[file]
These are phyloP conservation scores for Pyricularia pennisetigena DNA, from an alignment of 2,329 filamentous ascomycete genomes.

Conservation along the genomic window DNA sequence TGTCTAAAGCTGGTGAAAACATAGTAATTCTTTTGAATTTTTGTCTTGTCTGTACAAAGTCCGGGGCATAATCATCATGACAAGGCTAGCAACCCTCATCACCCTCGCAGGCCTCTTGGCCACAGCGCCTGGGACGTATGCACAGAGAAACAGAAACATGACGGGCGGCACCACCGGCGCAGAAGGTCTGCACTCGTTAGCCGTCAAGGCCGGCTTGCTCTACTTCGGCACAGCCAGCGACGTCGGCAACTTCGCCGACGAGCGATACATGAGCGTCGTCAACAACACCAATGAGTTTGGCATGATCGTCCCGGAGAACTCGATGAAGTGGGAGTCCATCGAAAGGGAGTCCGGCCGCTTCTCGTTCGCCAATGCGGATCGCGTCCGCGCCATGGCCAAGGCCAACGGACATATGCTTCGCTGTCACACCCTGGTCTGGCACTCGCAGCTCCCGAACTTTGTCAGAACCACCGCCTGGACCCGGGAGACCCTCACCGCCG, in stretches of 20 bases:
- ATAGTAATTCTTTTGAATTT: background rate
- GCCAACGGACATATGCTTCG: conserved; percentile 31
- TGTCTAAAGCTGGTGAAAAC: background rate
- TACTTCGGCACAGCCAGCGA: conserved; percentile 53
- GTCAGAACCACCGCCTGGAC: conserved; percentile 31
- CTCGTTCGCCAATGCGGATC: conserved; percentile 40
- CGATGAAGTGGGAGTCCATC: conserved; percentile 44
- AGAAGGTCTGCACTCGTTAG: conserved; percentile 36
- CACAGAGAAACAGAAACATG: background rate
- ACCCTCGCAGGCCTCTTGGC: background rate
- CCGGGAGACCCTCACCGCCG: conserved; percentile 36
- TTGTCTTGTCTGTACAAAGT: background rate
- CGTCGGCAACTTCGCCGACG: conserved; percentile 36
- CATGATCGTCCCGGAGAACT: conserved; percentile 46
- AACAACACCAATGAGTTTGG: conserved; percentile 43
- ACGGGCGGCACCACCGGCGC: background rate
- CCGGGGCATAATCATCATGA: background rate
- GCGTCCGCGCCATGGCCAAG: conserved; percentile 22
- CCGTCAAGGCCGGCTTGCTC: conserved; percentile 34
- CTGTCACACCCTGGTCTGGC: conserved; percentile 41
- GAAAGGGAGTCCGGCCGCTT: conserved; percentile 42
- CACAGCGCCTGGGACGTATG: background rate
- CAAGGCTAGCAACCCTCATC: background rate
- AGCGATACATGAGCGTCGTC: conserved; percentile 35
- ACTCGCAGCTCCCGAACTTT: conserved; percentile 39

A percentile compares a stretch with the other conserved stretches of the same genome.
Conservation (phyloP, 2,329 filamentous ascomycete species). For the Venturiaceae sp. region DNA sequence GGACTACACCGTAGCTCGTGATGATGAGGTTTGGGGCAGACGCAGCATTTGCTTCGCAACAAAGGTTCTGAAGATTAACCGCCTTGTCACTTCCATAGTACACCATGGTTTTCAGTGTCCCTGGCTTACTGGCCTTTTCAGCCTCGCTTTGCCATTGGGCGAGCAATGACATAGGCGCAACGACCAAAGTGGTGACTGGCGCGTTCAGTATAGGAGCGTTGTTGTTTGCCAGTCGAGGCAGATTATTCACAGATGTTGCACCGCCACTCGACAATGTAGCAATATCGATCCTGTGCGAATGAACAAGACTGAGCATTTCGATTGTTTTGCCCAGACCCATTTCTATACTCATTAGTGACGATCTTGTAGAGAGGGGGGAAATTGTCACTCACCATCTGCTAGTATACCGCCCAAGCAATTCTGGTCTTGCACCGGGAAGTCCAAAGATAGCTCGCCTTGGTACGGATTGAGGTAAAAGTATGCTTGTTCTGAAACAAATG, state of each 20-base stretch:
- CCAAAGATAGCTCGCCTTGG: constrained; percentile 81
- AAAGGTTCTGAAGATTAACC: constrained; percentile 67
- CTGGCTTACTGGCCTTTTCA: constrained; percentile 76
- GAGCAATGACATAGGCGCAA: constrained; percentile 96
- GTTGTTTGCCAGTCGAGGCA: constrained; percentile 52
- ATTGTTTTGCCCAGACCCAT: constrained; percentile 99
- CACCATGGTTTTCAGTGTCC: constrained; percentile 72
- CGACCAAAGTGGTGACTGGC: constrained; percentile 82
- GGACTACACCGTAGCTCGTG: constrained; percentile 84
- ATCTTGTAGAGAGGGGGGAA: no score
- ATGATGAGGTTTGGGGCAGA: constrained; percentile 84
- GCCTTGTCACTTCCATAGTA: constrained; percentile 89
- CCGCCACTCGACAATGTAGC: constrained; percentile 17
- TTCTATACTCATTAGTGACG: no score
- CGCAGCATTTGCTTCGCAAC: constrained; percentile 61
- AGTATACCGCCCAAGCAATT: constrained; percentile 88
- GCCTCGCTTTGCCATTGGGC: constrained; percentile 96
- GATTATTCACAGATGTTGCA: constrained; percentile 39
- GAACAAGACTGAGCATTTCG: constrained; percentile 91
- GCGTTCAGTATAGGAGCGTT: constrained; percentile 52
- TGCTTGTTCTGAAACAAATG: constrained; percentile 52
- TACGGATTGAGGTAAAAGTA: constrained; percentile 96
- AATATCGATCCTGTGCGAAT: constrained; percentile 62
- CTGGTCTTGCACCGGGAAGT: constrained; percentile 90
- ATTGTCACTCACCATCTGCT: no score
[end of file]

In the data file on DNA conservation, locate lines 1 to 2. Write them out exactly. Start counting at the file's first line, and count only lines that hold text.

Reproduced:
These are phyloP conservation scores for Pyricularia pennisetigena DNA, from an alignment of 2,329 filamentous ascomycete genomes.

Conservation along the genomic window DNA sequence TGTCTAAAGCTGGTGAAAACATAGTAATTCTTTTGAATTTTTGTCTTGTCTGTACAAAGTCCGGGGCATAATCATCATGACAAGGCTAGCAACCCTCATCACCCTCGCAGGCCTCTTGGCCACAGCGCCTGGGACGTATGCACAGAGAAACAGAAACATGACGGGCGGCACCACCGGCGCAGAAGGTCTGCACTCGTTAGCCGTCAAGGCCGGCTTGCTCTACTTCGGCACAGCCAGCGACGTCGGCAACTTCGCCGACGAGCGATACATGAGCGTCGTCAACAACACCAATGAGTTTGGCATGATCGTCCCGGAGAACTCGATGAAGTGGGAGTCCATCGAAAGGGAGTCCGGCCGCTTCTCGTTCGCCAATGCGGATCGCGTCCGCGCCATGGCCAAGGCCAACGGACATATGCTTCGCTGTCACACCCTGGTCTGGCACTCGCAGCTCCCGAACTTTGTCAGAACCACCGCCTGGACCCGGGAGACCCTCACCGCCG, in stretches of 20 bases: